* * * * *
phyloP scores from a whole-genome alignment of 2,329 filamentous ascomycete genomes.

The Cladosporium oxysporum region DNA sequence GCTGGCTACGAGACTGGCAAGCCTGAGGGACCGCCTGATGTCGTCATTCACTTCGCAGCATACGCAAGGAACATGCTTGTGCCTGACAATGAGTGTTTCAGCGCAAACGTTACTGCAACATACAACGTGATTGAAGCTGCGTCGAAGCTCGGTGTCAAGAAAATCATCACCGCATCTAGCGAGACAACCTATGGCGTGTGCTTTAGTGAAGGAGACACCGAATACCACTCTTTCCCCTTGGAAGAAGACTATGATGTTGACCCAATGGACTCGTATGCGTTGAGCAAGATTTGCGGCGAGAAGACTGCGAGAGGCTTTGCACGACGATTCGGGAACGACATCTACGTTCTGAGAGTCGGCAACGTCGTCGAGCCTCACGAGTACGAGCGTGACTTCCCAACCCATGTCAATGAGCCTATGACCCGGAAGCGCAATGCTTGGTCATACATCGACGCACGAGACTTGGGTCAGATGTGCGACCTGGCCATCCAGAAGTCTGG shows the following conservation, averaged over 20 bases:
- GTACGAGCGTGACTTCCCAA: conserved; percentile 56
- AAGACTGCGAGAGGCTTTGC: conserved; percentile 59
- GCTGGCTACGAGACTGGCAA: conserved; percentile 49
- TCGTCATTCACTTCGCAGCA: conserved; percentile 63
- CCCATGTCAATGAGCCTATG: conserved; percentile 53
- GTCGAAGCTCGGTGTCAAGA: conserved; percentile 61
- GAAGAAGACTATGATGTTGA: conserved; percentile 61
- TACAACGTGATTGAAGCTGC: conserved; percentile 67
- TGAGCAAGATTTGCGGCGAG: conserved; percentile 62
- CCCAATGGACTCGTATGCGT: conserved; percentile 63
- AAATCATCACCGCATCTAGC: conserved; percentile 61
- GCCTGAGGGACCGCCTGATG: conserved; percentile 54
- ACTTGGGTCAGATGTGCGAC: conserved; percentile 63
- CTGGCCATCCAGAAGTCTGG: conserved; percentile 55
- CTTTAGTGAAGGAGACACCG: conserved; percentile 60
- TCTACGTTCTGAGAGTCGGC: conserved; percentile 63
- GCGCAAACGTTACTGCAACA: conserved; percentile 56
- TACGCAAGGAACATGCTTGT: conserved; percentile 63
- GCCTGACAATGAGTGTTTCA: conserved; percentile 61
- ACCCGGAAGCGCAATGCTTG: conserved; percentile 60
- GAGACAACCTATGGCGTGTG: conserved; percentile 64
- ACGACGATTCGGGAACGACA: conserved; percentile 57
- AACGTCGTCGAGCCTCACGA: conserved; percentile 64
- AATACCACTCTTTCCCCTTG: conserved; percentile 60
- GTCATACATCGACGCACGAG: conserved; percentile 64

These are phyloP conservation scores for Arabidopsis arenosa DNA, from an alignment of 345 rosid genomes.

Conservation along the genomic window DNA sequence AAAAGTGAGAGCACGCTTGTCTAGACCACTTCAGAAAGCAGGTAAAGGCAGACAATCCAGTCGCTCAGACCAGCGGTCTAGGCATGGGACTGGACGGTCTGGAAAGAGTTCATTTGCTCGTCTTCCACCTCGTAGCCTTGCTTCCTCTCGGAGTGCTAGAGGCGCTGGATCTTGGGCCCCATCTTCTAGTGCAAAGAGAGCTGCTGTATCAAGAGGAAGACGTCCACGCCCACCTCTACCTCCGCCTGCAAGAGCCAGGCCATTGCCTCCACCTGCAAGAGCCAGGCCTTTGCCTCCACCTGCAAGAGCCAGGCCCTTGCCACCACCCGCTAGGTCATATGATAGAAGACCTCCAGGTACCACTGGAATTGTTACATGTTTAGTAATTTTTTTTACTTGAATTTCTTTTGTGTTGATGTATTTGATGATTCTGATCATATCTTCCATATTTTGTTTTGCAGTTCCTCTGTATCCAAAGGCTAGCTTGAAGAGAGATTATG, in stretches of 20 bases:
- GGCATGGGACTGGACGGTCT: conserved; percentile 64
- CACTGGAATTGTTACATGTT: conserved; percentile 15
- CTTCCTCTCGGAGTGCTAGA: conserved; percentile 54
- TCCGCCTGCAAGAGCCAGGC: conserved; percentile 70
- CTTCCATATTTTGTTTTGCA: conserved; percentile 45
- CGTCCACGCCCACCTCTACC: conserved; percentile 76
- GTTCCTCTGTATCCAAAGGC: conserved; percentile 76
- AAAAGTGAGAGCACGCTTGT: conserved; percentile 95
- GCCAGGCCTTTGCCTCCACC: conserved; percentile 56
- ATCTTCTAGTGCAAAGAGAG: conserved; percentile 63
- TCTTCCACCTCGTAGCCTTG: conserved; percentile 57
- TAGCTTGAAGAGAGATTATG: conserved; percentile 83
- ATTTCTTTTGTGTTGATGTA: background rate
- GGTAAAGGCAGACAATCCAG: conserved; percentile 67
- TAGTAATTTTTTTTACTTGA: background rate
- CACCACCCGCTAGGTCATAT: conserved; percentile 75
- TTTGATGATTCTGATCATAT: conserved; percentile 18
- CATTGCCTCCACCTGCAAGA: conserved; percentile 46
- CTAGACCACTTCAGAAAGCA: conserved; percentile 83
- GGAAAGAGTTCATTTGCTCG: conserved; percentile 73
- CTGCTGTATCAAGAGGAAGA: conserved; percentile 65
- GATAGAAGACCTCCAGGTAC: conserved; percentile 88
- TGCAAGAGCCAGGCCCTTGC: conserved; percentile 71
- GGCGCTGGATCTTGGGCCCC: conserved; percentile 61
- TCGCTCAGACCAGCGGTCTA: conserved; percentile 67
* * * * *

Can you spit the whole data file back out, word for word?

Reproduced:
phyloP scores from a whole-genome alignment of 2,329 filamentous ascomycete genomes.

The Cladosporium oxysporum region DNA sequence GCTGGCTACGAGACTGGCAAGCCTGAGGGACCGCCTGATGTCGTCATTCACTTCGCAGCATACGCAAGGAACATGCTTGTGCCTGACAATGAGTGTTTCAGCGCAAACGTTACTGCAACATACAACGTGATTGAAGCTGCGTCGAAGCTCGGTGTCAAGAAAATCATCACCGCATCTAGCGAGACAACCTATGGCGTGTGCTTTAGTGAAGGAGACACCGAATACCACTCTTTCCCCTTGGAAGAAGACTATGATGTTGACCCAATGGACTCGTATGCGTTGAGCAAGATTTGCGGCGAGAAGACTGCGAGAGGCTTTGCACGACGATTCGGGAACGACATCTACGTTCTGAGAGTCGGCAACGTCGTCGAGCCTCACGAGTACGAGCGTGACTTCCCAACCCATGTCAATGAGCCTATGACCCGGAAGCGCAATGCTTGGTCATACATCGACGCACGAGACTTGGGTCAGATGTGCGACCTGGCCATCCAGAAGTCTGG shows the following conservation, averaged over 20 bases:
- GTACGAGCGTGACTTCCCAA: conserved; percentile 56
- AAGACTGCGAGAGGCTTTGC: conserved; percentile 59
- GCTGGCTACGAGACTGGCAA: conserved; percentile 49
- TCGTCATTCACTTCGCAGCA: conserved; percentile 63
- CCCATGTCAATGAGCCTATG: conserved; percentile 53
- GTCGAAGCTCGGTGTCAAGA: conserved; percentile 61
- GAAGAAGACTATGATGTTGA: conserved; percentile 61
- TACAACGTGATTGAAGCTGC: conserved; percentile 67
- TGAGCAAGATTTGCGGCGAG: conserved; percentile 62
- CCCAATGGACTCGTATGCGT: conserved; percentile 63
- AAATCATCACCGCATCTAGC: conserved; percentile 61
- GCCTGAGGGACCGCCTGATG: conserved; percentile 54
- ACTTGGGTCAGATGTGCGAC: conserved; percentile 63
- CTGGCCATCCAGAAGTCTGG: conserved; percentile 55
- CTTTAGTGAAGGAGACACCG: conserved; percentile 60
- TCTACGTTCTGAGAGTCGGC: conserved; percentile 63
- GCGCAAACGTTACTGCAACA: conserved; percentile 56
- TACGCAAGGAACATGCTTGT: conserved; percentile 63
- GCCTGACAATGAGTGTTTCA: conserved; percentile 61
- ACCCGGAAGCGCAATGCTTG: conserved; percentile 60
- GAGACAACCTATGGCGTGTG: conserved; percentile 64
- ACGACGATTCGGGAACGACA: conserved; percentile 57
- AACGTCGTCGAGCCTCACGA: conserved; percentile 64
- AATACCACTCTTTCCCCTTG: conserved; percentile 60
- GTCATACATCGACGCACGAG: conserved; percentile 64

These are phyloP conservation scores for Arabidopsis arenosa DNA, from an alignment of 345 rosid genomes.

Conservation along the genomic window DNA sequence AAAAGTGAGAGCACGCTTGTCTAGACCACTTCAGAAAGCAGGTAAAGGCAGACAATCCAGTCGCTCAGACCAGCGGTCTAGGCATGGGACTGGACGGTCTGGAAAGAGTTCATTTGCTCGTCTTCCACCTCGTAGCCTTGCTTCCTCTCGGAGTGCTAGAGGCGCTGGATCTTGGGCCCCATCTTCTAGTGCAAAGAGAGCTGCTGTATCAAGAGGAAGACGTCCACGCCCACCTCTACCTCCGCCTGCAAGAGCCAGGCCATTGCCTCCACCTGCAAGAGCCAGGCCTTTGCCTCCACCTGCAAGAGCCAGGCCCTTGCCACCACCCGCTAGGTCATATGATAGAAGACCTCCAGGTACCACTGGAATTGTTACATGTTTAGTAATTTTTTTTACTTGAATTTCTTTTGTGTTGATGTATTTGATGATTCTGATCATATCTTCCATATTTTGTTTTGCAGTTCCTCTGTATCCAAAGGCTAGCTTGAAGAGAGATTATG, in stretches of 20 bases:
- GGCATGGGACTGGACGGTCT: conserved; percentile 64
- CACTGGAATTGTTACATGTT: conserved; percentile 15
- CTTCCTCTCGGAGTGCTAGA: conserved; percentile 54
- TCCGCCTGCAAGAGCCAGGC: conserved; percentile 70
- CTTCCATATTTTGTTTTGCA: conserved; percentile 45
- CGTCCACGCCCACCTCTACC: conserved; percentile 76
- GTTCCTCTGTATCCAAAGGC: conserved; percentile 76
- AAAAGTGAGAGCACGCTTGT: conserved; percentile 95
- GCCAGGCCTTTGCCTCCACC: conserved; percentile 56
- ATCTTCTAGTGCAAAGAGAG: conserved; percentile 63
- TCTTCCACCTCGTAGCCTTG: conserved; percentile 57
- TAGCTTGAAGAGAGATTATG: conserved; percentile 83
- ATTTCTTTTGTGTTGATGTA: background rate
- GGTAAAGGCAGACAATCCAG: conserved; percentile 67
- TAGTAATTTTTTTTACTTGA: background rate
- CACCACCCGCTAGGTCATAT: conserved; percentile 75
- TTTGATGATTCTGATCATAT: conserved; percentile 18
- CATTGCCTCCACCTGCAAGA: conserved; percentile 46
- CTAGACCACTTCAGAAAGCA: conserved; percentile 83
- GGAAAGAGTTCATTTGCTCG: conserved; percentile 73
- CTGCTGTATCAAGAGGAAGA: conserved; percentile 65
- GATAGAAGACCTCCAGGTAC: conserved; percentile 88
- TGCAAGAGCCAGGCCCTTGC: conserved; percentile 71
- GGCGCTGGATCTTGGGCCCC: conserved; percentile 61
- TCGCTCAGACCAGCGGTCTA: conserved; percentile 67